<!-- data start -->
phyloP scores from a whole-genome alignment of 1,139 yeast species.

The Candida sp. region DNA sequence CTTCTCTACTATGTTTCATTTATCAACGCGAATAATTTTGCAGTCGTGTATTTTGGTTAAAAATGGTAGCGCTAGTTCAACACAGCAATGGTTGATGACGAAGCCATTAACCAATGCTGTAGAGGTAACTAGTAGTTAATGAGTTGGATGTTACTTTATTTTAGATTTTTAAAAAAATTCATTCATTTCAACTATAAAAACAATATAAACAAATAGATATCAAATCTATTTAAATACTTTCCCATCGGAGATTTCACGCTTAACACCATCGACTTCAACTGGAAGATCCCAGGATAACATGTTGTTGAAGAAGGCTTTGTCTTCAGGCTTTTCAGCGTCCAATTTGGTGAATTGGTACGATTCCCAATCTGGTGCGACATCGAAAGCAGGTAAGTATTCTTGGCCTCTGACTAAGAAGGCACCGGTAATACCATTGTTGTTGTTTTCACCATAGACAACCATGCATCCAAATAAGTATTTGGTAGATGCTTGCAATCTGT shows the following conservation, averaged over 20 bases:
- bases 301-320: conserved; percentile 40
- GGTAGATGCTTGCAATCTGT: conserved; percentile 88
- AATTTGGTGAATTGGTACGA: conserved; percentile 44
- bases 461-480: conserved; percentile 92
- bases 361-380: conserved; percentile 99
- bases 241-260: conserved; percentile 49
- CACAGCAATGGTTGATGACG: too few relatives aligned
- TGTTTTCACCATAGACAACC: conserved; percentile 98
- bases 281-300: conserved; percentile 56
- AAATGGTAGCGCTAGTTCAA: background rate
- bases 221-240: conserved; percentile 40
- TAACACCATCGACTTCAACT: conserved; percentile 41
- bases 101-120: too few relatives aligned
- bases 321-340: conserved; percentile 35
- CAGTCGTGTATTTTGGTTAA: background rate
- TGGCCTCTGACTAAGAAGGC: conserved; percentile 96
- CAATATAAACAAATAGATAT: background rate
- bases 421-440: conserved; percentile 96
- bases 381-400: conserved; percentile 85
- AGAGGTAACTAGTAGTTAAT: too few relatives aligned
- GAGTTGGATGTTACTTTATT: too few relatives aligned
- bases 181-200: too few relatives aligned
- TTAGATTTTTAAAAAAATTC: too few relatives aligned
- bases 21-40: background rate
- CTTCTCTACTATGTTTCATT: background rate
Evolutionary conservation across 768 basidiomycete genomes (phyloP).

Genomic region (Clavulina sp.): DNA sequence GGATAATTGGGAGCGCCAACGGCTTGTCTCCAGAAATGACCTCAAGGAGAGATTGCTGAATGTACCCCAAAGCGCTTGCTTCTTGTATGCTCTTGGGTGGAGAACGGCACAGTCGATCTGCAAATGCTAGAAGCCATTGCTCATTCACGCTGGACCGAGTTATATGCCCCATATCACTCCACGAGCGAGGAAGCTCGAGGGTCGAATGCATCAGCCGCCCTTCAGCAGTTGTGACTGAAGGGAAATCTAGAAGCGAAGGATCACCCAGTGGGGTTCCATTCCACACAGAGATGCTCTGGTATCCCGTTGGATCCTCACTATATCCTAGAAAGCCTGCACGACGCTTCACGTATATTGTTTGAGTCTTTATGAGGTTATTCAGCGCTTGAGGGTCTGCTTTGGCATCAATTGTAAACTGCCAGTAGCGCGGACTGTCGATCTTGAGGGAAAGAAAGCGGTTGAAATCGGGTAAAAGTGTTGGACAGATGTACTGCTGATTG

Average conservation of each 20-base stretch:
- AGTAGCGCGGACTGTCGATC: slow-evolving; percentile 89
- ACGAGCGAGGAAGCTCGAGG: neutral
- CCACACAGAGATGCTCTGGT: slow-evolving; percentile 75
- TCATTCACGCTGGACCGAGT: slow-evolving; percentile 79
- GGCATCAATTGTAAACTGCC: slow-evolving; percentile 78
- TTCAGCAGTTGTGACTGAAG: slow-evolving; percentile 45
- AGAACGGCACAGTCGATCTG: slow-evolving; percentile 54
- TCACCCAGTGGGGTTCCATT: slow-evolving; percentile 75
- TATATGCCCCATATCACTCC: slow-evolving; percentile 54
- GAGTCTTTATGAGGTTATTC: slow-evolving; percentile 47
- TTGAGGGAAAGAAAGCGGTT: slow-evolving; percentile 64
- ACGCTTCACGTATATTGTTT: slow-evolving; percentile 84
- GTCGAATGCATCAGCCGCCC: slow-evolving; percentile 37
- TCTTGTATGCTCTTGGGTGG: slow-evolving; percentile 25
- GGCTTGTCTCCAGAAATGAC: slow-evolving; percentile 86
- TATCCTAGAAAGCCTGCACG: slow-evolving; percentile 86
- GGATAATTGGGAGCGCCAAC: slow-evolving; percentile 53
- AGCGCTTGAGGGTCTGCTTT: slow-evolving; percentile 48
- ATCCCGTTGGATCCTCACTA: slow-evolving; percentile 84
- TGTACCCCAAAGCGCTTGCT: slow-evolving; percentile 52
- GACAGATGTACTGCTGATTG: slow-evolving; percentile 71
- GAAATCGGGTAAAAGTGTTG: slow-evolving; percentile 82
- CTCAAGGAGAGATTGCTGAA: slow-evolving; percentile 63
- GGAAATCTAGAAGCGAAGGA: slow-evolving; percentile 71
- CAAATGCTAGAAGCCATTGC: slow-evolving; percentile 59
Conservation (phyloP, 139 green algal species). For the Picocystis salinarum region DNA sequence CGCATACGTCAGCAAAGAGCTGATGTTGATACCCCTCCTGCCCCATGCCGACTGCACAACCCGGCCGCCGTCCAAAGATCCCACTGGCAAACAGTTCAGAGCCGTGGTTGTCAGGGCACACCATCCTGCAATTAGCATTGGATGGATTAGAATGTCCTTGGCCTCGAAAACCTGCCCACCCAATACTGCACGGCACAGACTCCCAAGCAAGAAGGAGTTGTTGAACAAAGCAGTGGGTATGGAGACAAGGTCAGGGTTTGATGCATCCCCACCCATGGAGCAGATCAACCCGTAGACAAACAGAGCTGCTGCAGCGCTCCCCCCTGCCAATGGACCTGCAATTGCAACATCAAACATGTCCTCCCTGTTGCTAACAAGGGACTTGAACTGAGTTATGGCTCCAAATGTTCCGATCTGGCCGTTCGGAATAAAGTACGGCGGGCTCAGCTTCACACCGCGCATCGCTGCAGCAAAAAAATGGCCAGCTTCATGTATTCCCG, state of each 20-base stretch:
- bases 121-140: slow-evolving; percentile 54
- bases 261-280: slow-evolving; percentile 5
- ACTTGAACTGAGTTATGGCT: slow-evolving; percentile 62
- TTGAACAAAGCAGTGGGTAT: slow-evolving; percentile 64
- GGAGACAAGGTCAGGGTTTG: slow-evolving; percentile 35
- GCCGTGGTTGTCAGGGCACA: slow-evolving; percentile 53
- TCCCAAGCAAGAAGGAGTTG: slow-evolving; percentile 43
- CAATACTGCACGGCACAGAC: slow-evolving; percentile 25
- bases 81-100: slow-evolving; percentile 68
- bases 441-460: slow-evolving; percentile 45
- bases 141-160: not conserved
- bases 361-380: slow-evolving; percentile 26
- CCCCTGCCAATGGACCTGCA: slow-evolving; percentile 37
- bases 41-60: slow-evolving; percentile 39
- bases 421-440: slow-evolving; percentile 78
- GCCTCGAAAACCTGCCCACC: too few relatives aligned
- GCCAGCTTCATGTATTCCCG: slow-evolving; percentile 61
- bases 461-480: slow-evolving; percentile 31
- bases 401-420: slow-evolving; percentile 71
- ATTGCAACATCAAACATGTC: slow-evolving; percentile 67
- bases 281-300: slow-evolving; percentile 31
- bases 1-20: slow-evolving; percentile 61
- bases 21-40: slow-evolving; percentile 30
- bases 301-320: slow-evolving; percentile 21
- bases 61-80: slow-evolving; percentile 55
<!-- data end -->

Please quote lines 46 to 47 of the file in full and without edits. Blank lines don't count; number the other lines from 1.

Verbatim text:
- TATCCTAGAAAGCCTGCACG: slow-evolving; percentile 86
- GGATAATTGGGAGCGCCAAC: slow-evolving; percentile 53